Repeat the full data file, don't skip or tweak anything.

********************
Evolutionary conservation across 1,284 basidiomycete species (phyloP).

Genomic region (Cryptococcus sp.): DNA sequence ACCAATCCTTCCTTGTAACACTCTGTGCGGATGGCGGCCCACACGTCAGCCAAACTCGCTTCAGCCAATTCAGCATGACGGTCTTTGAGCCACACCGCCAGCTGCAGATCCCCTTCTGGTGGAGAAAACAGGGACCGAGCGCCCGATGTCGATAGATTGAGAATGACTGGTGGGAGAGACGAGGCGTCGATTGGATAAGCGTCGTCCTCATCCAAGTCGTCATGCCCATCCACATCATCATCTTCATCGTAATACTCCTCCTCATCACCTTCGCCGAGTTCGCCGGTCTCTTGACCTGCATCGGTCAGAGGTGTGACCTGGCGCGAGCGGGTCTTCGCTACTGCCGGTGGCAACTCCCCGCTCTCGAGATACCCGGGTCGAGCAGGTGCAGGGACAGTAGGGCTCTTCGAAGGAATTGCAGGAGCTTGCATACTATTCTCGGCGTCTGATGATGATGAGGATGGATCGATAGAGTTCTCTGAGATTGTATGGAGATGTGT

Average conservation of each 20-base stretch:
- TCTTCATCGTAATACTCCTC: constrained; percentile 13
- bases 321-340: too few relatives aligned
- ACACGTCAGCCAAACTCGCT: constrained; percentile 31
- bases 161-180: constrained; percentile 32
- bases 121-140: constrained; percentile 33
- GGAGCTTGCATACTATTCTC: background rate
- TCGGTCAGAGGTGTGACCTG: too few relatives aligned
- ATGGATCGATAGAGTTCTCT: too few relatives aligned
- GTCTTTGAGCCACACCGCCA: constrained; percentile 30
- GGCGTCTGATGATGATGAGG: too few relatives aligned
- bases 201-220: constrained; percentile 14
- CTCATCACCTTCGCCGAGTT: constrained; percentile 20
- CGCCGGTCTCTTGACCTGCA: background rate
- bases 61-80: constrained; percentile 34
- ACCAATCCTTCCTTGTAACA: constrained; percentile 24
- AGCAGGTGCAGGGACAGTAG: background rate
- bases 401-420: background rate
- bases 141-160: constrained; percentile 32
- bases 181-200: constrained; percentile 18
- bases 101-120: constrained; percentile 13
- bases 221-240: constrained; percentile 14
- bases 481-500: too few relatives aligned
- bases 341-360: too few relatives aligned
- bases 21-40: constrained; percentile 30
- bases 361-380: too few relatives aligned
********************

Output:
Evolutionary conservation across 1,284 basidiomycete species (phyloP).

Genomic region (Cryptococcus sp.): DNA sequence ACCAATCCTTCCTTGTAACACTCTGTGCGGATGGCGGCCCACACGTCAGCCAAACTCGCTTCAGCCAATTCAGCATGACGGTCTTTGAGCCACACCGCCAGCTGCAGATCCCCTTCTGGTGGAGAAAACAGGGACCGAGCGCCCGATGTCGATAGATTGAGAATGACTGGTGGGAGAGACGAGGCGTCGATTGGATAAGCGTCGTCCTCATCCAAGTCGTCATGCCCATCCACATCATCATCTTCATCGTAATACTCCTCCTCATCACCTTCGCCGAGTTCGCCGGTCTCTTGACCTGCATCGGTCAGAGGTGTGACCTGGCGCGAGCGGGTCTTCGCTACTGCCGGTGGCAACTCCCCGCTCTCGAGATACCCGGGTCGAGCAGGTGCAGGGACAGTAGGGCTCTTCGAAGGAATTGCAGGAGCTTGCATACTATTCTCGGCGTCTGATGATGATGAGGATGGATCGATAGAGTTCTCTGAGATTGTATGGAGATGTGT

Average conservation of each 20-base stretch:
- TCTTCATCGTAATACTCCTC: constrained; percentile 13
- bases 321-340: too few relatives aligned
- ACACGTCAGCCAAACTCGCT: constrained; percentile 31
- bases 161-180: constrained; percentile 32
- bases 121-140: constrained; percentile 33
- GGAGCTTGCATACTATTCTC: background rate
- TCGGTCAGAGGTGTGACCTG: too few relatives aligned
- ATGGATCGATAGAGTTCTCT: too few relatives aligned
- GTCTTTGAGCCACACCGCCA: constrained; percentile 30
- GGCGTCTGATGATGATGAGG: too few relatives aligned
- bases 201-220: constrained; percentile 14
- CTCATCACCTTCGCCGAGTT: constrained; percentile 20
- CGCCGGTCTCTTGACCTGCA: background rate
- bases 61-80: constrained; percentile 34
- ACCAATCCTTCCTTGTAACA: constrained; percentile 24
- AGCAGGTGCAGGGACAGTAG: background rate
- bases 401-420: background rate
- bases 141-160: constrained; percentile 32
- bases 181-200: constrained; percentile 18
- bases 101-120: constrained; percentile 13
- bases 221-240: constrained; percentile 14
- bases 481-500: too few relatives aligned
- bases 341-360: too few relatives aligned
- bases 21-40: constrained; percentile 30
- bases 361-380: too few relatives aligned